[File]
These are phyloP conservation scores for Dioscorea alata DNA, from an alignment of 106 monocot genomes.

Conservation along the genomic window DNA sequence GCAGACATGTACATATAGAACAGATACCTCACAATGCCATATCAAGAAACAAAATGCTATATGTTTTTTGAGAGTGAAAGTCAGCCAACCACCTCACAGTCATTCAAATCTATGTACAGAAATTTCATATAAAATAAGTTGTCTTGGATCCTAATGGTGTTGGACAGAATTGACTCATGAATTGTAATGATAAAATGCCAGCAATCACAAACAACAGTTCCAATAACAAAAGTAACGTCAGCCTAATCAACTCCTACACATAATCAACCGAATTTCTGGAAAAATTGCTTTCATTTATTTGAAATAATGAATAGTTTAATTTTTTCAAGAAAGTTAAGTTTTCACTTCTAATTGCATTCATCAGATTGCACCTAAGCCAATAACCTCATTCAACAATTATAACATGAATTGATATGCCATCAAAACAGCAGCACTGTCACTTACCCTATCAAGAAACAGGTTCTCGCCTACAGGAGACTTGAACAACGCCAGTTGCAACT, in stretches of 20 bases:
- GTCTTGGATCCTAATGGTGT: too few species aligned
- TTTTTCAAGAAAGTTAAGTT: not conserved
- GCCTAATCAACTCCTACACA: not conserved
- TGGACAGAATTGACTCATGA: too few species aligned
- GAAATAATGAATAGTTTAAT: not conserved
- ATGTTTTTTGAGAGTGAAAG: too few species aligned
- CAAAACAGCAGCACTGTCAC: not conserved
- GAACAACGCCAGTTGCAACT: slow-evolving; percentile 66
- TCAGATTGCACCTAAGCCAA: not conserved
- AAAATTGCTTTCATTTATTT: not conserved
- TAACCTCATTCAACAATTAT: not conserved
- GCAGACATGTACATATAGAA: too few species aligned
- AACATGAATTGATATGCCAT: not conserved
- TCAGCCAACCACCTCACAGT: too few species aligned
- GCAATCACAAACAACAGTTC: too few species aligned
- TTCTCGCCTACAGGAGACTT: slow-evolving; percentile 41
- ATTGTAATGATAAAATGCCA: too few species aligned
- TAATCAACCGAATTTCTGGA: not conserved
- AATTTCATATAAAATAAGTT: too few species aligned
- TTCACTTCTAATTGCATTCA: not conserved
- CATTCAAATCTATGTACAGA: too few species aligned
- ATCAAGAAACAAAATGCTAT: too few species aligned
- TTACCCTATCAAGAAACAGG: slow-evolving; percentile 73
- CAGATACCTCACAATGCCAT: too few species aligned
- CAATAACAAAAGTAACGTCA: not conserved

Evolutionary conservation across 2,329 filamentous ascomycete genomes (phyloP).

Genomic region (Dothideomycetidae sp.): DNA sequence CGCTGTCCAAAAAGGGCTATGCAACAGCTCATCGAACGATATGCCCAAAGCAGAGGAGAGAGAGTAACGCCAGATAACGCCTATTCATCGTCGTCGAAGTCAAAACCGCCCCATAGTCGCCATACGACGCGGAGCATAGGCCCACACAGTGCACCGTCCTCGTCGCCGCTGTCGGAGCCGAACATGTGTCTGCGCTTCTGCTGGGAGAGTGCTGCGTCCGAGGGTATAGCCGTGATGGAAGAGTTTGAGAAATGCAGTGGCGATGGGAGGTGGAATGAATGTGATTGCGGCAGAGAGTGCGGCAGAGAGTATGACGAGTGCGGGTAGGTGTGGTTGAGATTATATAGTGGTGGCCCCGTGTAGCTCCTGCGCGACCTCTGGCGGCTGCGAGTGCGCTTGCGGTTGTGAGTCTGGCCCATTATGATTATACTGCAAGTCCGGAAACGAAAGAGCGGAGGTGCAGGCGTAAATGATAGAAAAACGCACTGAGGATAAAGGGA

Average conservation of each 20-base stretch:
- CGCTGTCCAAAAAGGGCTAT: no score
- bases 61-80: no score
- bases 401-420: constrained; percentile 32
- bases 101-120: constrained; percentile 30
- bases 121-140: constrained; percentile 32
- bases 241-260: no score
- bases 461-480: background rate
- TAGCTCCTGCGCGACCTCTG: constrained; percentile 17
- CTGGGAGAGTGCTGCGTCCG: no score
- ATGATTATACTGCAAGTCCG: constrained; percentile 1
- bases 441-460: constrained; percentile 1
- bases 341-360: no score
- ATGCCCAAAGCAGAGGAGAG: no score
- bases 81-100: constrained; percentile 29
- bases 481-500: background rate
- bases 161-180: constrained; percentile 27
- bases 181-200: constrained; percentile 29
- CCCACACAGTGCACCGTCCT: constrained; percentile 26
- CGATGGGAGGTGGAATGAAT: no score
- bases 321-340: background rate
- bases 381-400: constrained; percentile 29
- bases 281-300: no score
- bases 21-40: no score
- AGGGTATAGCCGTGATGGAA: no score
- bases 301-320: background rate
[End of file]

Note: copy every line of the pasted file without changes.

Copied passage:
These are phyloP conservation scores for Dioscorea alata DNA, from an alignment of 106 monocot genomes.

Conservation along the genomic window DNA sequence GCAGACATGTACATATAGAACAGATACCTCACAATGCCATATCAAGAAACAAAATGCTATATGTTTTTTGAGAGTGAAAGTCAGCCAACCACCTCACAGTCATTCAAATCTATGTACAGAAATTTCATATAAAATAAGTTGTCTTGGATCCTAATGGTGTTGGACAGAATTGACTCATGAATTGTAATGATAAAATGCCAGCAATCACAAACAACAGTTCCAATAACAAAAGTAACGTCAGCCTAATCAACTCCTACACATAATCAACCGAATTTCTGGAAAAATTGCTTTCATTTATTTGAAATAATGAATAGTTTAATTTTTTCAAGAAAGTTAAGTTTTCACTTCTAATTGCATTCATCAGATTGCACCTAAGCCAATAACCTCATTCAACAATTATAACATGAATTGATATGCCATCAAAACAGCAGCACTGTCACTTACCCTATCAAGAAACAGGTTCTCGCCTACAGGAGACTTGAACAACGCCAGTTGCAACT, in stretches of 20 bases:
- GTCTTGGATCCTAATGGTGT: too few species aligned
- TTTTTCAAGAAAGTTAAGTT: not conserved
- GCCTAATCAACTCCTACACA: not conserved
- TGGACAGAATTGACTCATGA: too few species aligned
- GAAATAATGAATAGTTTAAT: not conserved
- ATGTTTTTTGAGAGTGAAAG: too few species aligned
- CAAAACAGCAGCACTGTCAC: not conserved
- GAACAACGCCAGTTGCAACT: slow-evolving; percentile 66
- TCAGATTGCACCTAAGCCAA: not conserved
- AAAATTGCTTTCATTTATTT: not conserved
- TAACCTCATTCAACAATTAT: not conserved
- GCAGACATGTACATATAGAA: too few species aligned
- AACATGAATTGATATGCCAT: not conserved
- TCAGCCAACCACCTCACAGT: too few species aligned
- GCAATCACAAACAACAGTTC: too few species aligned
- TTCTCGCCTACAGGAGACTT: slow-evolving; percentile 41
- ATTGTAATGATAAAATGCCA: too few species aligned
- TAATCAACCGAATTTCTGGA: not conserved
- AATTTCATATAAAATAAGTT: too few species aligned
- TTCACTTCTAATTGCATTCA: not conserved
- CATTCAAATCTATGTACAGA: too few species aligned
- ATCAAGAAACAAAATGCTAT: too few species aligned
- TTACCCTATCAAGAAACAGG: slow-evolving; percentile 73
- CAGATACCTCACAATGCCAT: too few species aligned
- CAATAACAAAAGTAACGTCA: not conserved

Evolutionary conservation across 2,329 filamentous ascomycete genomes (phyloP).

Genomic region (Dothideomycetidae sp.): DNA sequence CGCTGTCCAAAAAGGGCTATGCAACAGCTCATCGAACGATATGCCCAAAGCAGAGGAGAGAGAGTAACGCCAGATAACGCCTATTCATCGTCGTCGAAGTCAAAACCGCCCCATAGTCGCCATACGACGCGGAGCATAGGCCCACACAGTGCACCGTCCTCGTCGCCGCTGTCGGAGCCGAACATGTGTCTGCGCTTCTGCTGGGAGAGTGCTGCGTCCGAGGGTATAGCCGTGATGGAAGAGTTTGAGAAATGCAGTGGCGATGGGAGGTGGAATGAATGTGATTGCGGCAGAGAGTGCGGCAGAGAGTATGACGAGTGCGGGTAGGTGTGGTTGAGATTATATAGTGGTGGCCCCGTGTAGCTCCTGCGCGACCTCTGGCGGCTGCGAGTGCGCTTGCGGTTGTGAGTCTGGCCCATTATGATTATACTGCAAGTCCGGAAACGAAAGAGCGGAGGTGCAGGCGTAAATGATAGAAAAACGCACTGAGGATAAAGGGA

Average conservation of each 20-base stretch:
- CGCTGTCCAAAAAGGGCTAT: no score
- bases 61-80: no score
- bases 401-420: constrained; percentile 32
- bases 101-120: constrained; percentile 30
- bases 121-140: constrained; percentile 32
- bases 241-260: no score
- bases 461-480: background rate
- TAGCTCCTGCGCGACCTCTG: constrained; percentile 17
- CTGGGAGAGTGCTGCGTCCG: no score
- ATGATTATACTGCAAGTCCG: constrained; percentile 1
- bases 441-460: constrained; percentile 1
- bases 341-360: no score
- ATGCCCAAAGCAGAGGAGAG: no score
- bases 81-100: constrained; percentile 29
- bases 481-500: background rate
- bases 161-180: constrained; percentile 27
- bases 181-200: constrained; percentile 29
- CCCACACAGTGCACCGTCCT: constrained; percentile 26
- CGATGGGAGGTGGAATGAAT: no score
- bases 321-340: background rate
- bases 381-400: constrained; percentile 29
- bases 281-300: no score
- bases 21-40: no score
- AGGGTATAGCCGTGATGGAA: no score
- bases 301-320: background rate